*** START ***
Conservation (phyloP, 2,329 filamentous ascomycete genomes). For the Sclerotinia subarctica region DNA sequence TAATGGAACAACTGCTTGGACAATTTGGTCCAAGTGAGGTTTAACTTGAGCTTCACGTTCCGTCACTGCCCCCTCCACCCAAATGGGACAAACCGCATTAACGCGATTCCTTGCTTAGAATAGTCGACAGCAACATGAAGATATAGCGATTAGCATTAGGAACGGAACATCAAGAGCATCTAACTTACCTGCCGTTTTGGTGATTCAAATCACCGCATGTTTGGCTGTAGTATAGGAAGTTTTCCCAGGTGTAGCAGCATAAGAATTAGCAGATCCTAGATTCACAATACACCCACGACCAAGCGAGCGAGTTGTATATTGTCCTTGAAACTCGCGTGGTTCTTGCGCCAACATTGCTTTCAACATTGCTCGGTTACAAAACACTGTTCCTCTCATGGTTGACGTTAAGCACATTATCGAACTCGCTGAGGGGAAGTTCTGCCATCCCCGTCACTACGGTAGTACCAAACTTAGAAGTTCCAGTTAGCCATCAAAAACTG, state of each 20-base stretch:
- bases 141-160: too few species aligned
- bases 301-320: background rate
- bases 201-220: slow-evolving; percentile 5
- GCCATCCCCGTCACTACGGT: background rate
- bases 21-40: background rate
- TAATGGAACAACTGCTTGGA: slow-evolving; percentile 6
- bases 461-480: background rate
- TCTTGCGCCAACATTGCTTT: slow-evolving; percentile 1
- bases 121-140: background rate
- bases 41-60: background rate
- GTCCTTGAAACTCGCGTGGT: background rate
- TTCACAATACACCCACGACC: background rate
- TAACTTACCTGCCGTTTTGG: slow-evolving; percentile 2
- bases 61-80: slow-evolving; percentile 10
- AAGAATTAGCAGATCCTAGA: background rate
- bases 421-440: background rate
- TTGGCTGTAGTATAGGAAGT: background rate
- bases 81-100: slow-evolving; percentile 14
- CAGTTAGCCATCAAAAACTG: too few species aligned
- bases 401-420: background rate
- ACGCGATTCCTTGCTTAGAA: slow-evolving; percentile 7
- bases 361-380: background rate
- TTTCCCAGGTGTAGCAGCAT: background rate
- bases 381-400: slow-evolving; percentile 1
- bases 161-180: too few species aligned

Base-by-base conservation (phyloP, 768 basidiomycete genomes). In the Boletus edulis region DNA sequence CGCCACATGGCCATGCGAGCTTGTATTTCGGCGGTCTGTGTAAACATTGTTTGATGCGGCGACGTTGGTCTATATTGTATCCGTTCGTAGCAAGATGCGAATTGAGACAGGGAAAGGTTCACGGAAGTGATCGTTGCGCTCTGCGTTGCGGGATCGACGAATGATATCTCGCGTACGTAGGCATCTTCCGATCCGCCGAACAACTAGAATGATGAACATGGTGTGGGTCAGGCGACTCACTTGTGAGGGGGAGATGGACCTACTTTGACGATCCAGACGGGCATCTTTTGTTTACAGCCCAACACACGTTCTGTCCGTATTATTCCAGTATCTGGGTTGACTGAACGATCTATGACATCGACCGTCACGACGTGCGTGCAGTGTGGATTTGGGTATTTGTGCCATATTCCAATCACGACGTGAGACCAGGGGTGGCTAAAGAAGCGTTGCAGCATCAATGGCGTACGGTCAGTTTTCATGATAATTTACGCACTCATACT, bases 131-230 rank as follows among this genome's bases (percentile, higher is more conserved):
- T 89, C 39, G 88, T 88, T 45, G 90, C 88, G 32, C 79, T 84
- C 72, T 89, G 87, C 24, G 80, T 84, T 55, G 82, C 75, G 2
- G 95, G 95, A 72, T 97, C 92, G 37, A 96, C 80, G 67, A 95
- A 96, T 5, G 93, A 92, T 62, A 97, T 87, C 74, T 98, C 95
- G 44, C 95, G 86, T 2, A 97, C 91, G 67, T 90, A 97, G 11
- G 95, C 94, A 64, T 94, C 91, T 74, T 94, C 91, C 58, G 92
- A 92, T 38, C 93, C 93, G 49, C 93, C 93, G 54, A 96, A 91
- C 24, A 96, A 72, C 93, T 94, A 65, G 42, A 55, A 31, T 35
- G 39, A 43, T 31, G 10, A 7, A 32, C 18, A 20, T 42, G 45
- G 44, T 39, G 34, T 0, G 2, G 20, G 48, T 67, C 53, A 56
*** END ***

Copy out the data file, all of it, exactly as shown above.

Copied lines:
Conservation (phyloP, 2,329 filamentous ascomycete genomes). For the Sclerotinia subarctica region DNA sequence TAATGGAACAACTGCTTGGACAATTTGGTCCAAGTGAGGTTTAACTTGAGCTTCACGTTCCGTCACTGCCCCCTCCACCCAAATGGGACAAACCGCATTAACGCGATTCCTTGCTTAGAATAGTCGACAGCAACATGAAGATATAGCGATTAGCATTAGGAACGGAACATCAAGAGCATCTAACTTACCTGCCGTTTTGGTGATTCAAATCACCGCATGTTTGGCTGTAGTATAGGAAGTTTTCCCAGGTGTAGCAGCATAAGAATTAGCAGATCCTAGATTCACAATACACCCACGACCAAGCGAGCGAGTTGTATATTGTCCTTGAAACTCGCGTGGTTCTTGCGCCAACATTGCTTTCAACATTGCTCGGTTACAAAACACTGTTCCTCTCATGGTTGACGTTAAGCACATTATCGAACTCGCTGAGGGGAAGTTCTGCCATCCCCGTCACTACGGTAGTACCAAACTTAGAAGTTCCAGTTAGCCATCAAAAACTG, state of each 20-base stretch:
- bases 141-160: too few species aligned
- bases 301-320: background rate
- bases 201-220: slow-evolving; percentile 5
- GCCATCCCCGTCACTACGGT: background rate
- bases 21-40: background rate
- TAATGGAACAACTGCTTGGA: slow-evolving; percentile 6
- bases 461-480: background rate
- TCTTGCGCCAACATTGCTTT: slow-evolving; percentile 1
- bases 121-140: background rate
- bases 41-60: background rate
- GTCCTTGAAACTCGCGTGGT: background rate
- TTCACAATACACCCACGACC: background rate
- TAACTTACCTGCCGTTTTGG: slow-evolving; percentile 2
- bases 61-80: slow-evolving; percentile 10
- AAGAATTAGCAGATCCTAGA: background rate
- bases 421-440: background rate
- TTGGCTGTAGTATAGGAAGT: background rate
- bases 81-100: slow-evolving; percentile 14
- CAGTTAGCCATCAAAAACTG: too few species aligned
- bases 401-420: background rate
- ACGCGATTCCTTGCTTAGAA: slow-evolving; percentile 7
- bases 361-380: background rate
- TTTCCCAGGTGTAGCAGCAT: background rate
- bases 381-400: slow-evolving; percentile 1
- bases 161-180: too few species aligned

Base-by-base conservation (phyloP, 768 basidiomycete genomes). In the Boletus edulis region DNA sequence CGCCACATGGCCATGCGAGCTTGTATTTCGGCGGTCTGTGTAAACATTGTTTGATGCGGCGACGTTGGTCTATATTGTATCCGTTCGTAGCAAGATGCGAATTGAGACAGGGAAAGGTTCACGGAAGTGATCGTTGCGCTCTGCGTTGCGGGATCGACGAATGATATCTCGCGTACGTAGGCATCTTCCGATCCGCCGAACAACTAGAATGATGAACATGGTGTGGGTCAGGCGACTCACTTGTGAGGGGGAGATGGACCTACTTTGACGATCCAGACGGGCATCTTTTGTTTACAGCCCAACACACGTTCTGTCCGTATTATTCCAGTATCTGGGTTGACTGAACGATCTATGACATCGACCGTCACGACGTGCGTGCAGTGTGGATTTGGGTATTTGTGCCATATTCCAATCACGACGTGAGACCAGGGGTGGCTAAAGAAGCGTTGCAGCATCAATGGCGTACGGTCAGTTTTCATGATAATTTACGCACTCATACT, bases 131-230 rank as follows among this genome's bases (percentile, higher is more conserved):
- T 89, C 39, G 88, T 88, T 45, G 90, C 88, G 32, C 79, T 84
- C 72, T 89, G 87, C 24, G 80, T 84, T 55, G 82, C 75, G 2
- G 95, G 95, A 72, T 97, C 92, G 37, A 96, C 80, G 67, A 95
- A 96, T 5, G 93, A 92, T 62, A 97, T 87, C 74, T 98, C 95
- G 44, C 95, G 86, T 2, A 97, C 91, G 67, T 90, A 97, G 11
- G 95, C 94, A 64, T 94, C 91, T 74, T 94, C 91, C 58, G 92
- A 92, T 38, C 93, C 93, G 49, C 93, C 93, G 54, A 96, A 91
- C 24, A 96, A 72, C 93, T 94, A 65, G 42, A 55, A 31, T 35
- G 39, A 43, T 31, G 10, A 7, A 32, C 18, A 20, T 42, G 45
- G 44, T 39, G 34, T 0, G 2, G 20, G 48, T 67, C 53, A 56